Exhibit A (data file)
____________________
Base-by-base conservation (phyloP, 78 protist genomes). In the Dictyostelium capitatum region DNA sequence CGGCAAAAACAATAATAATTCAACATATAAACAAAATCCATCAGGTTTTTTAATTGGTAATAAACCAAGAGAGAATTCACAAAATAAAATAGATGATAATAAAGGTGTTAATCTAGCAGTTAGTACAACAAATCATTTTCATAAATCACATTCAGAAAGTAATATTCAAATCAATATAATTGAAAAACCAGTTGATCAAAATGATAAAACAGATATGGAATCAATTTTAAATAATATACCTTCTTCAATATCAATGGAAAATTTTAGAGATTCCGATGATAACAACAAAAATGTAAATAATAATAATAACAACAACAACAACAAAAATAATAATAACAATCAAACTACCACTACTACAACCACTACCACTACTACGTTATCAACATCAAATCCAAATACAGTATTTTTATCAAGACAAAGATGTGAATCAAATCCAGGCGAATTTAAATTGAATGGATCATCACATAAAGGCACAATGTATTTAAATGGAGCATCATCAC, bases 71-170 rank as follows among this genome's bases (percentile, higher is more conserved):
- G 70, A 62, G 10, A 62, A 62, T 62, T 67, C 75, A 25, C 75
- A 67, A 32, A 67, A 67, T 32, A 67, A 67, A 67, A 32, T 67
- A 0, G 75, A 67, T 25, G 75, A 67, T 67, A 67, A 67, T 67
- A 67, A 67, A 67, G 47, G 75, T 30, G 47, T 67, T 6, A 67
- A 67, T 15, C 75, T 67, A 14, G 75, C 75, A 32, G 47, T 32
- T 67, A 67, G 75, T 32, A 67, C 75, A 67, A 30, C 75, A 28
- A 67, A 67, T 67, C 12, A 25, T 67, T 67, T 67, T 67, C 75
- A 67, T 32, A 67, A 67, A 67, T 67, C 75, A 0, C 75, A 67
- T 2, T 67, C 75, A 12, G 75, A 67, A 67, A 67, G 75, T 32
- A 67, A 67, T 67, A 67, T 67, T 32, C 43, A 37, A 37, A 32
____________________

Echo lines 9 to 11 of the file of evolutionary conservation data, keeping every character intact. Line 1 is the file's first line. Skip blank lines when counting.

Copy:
- A 67, T 32, A 67, A 67, A 67, T 67, C 75, A 0, C 75, A 67
- T 2, T 67, C 75, A 12, G 75, A 67, A 67, A 67, G 75, T 32
- A 67, A 67, T 67, A 67, T 67, T 32, C 43, A 37, A 37, A 32